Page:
Atrial fibrillation (AF) is a leading cause of arrhythmia-related hospitalizations. To terminate AF, the conduction pathways that sustain the rhythm must be permanently altered. Conventional treatments of AF include open heart surgery, drug therapy or electrical cardioversion. Antiarrhythmic drug therapy is often ineffective and creates intolerable side effects in many patients. Surgical treatment typically involves the Maze procedure in which the atrium is compartmentalized by incisions that block electrical conduction. The procedure is effective, but is associated with significant surgical mortality and lengthy recovery periods.
Radio frequency (RF) catheter ablation has become the treatment of choice for many symptomatic arrhythmias, such as atrioventricular (AV) nodal reentrant tachycardia, AV reciprocating tachycardia, idiopathic ventricular tachycardia, and primary atrial tachycardias. It is a powerful alternative to implantable devices and antiarrhythmic drugs, and a truly curative procedure. Most recently, ablation procedures mimicking the surgical Maze procedure have been attempted. In such AF ablation therapy, anatomical incisions are generated via electrical ablations and linear transmural lesions are created to block arrhythmic reentrant circuits. In these ablation procedures, single- electrode catheters can be used in a drag-and-burn fashion. However, the procedure time can be very long ($> 10$ hrs). To avoid such undesirable procedure durations, RF ablation systems that create linear lesions by simultaneously applying ablation currents to multiple electrodes have recently been developed. With a multi-electrode system, RF energy can be delivered to each electrode with a different voltage and phase angle, resulting in many current pathways, and more effective therapeutic lesion generation. Thus, the lesion dimension and uniformity can be shaped by controlling the current distribution among different pathways.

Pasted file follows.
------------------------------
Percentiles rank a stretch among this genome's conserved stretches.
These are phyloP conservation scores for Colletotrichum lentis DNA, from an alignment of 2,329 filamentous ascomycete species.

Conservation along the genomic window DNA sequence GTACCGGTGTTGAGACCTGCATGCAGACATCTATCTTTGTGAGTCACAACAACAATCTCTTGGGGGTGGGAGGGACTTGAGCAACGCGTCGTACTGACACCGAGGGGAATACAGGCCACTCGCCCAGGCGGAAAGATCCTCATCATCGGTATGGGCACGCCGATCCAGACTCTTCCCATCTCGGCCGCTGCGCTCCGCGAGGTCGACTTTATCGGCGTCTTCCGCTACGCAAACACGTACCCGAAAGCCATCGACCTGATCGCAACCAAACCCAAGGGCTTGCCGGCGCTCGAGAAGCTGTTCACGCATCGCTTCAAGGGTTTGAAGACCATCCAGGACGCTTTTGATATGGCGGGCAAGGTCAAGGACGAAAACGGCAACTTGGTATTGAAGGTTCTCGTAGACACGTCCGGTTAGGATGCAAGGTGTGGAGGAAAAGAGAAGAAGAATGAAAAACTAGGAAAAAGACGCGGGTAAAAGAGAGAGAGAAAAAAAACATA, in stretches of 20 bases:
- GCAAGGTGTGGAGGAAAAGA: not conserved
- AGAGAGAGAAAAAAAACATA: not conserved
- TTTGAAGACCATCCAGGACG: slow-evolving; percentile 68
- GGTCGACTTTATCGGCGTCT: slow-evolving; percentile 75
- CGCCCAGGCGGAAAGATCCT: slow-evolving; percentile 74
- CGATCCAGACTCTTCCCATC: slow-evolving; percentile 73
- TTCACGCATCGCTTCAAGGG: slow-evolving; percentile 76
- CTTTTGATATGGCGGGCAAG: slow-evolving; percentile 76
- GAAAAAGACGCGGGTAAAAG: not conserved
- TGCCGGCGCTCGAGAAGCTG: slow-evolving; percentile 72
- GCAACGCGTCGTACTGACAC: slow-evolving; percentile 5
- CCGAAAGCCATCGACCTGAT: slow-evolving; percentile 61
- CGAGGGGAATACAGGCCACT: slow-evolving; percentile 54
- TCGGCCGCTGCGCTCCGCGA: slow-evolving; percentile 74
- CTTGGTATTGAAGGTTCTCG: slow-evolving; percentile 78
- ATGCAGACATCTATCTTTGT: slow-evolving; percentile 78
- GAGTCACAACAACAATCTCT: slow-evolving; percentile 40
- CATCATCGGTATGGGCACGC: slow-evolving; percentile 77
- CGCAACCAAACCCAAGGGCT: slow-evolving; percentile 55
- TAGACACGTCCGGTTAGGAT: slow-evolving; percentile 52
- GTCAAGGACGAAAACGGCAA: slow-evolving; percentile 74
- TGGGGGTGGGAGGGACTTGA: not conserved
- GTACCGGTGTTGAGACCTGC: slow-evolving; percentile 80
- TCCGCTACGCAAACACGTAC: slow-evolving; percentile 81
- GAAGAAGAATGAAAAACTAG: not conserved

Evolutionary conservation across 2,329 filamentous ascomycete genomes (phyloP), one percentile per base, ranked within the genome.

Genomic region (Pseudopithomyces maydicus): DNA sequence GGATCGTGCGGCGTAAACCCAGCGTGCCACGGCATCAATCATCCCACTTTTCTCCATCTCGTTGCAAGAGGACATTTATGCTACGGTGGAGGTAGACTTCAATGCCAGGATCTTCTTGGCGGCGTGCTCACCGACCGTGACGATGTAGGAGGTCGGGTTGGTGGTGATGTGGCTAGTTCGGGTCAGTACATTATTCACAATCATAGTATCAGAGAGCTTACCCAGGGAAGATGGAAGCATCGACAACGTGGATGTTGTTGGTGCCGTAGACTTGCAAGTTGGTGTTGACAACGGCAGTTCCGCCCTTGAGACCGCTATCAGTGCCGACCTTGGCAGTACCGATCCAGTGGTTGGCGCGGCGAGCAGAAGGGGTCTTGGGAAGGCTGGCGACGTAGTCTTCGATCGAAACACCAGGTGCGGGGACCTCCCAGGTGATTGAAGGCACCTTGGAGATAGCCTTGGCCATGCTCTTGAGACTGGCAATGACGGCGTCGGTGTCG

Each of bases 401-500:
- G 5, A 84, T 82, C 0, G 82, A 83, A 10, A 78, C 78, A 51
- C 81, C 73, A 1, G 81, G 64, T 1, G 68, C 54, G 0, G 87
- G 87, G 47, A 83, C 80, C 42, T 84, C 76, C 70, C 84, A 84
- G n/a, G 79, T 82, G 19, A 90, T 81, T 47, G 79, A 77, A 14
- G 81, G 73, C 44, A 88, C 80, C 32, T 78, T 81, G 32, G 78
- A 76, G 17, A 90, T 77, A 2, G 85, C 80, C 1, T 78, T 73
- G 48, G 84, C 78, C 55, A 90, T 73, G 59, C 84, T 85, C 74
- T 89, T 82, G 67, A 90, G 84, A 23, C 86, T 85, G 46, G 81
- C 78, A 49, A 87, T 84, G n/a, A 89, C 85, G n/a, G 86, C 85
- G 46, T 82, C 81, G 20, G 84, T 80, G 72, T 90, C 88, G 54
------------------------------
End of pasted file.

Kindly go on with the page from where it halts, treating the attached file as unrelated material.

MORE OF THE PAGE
This talk comprises two parts. In Part I, the influence of ablation electrode size, position and RF phase angle on the current pathways of a three-band electrode system is analyzed. The analysis is based on a homogeneous integral equation model. When the RF energy is delivered asynchronously, both bipolar and unipolar currents contribute to ablation heating and lesion creation. The phase angle between adjacent electrode pairs has paramount impact on the current distribution among bipolar and unipolar pathways and thus renders an efficient control over lesion depth and uniformity.
In Part II, a multi-electrode finite element model is used to analyze temperature profiles and lesion depths during phased linear AF ablation. Temperature profiles, lesion depth and lesion uniformity are found to be significantly influenced by various ablation parameters such as power delivery phase angle, blood flow rate, tissue and blood conductivity. The effects of these parameters on lesion size can be analyzed and compared in simulated power-controlled or temperature-controlled ablation procedures.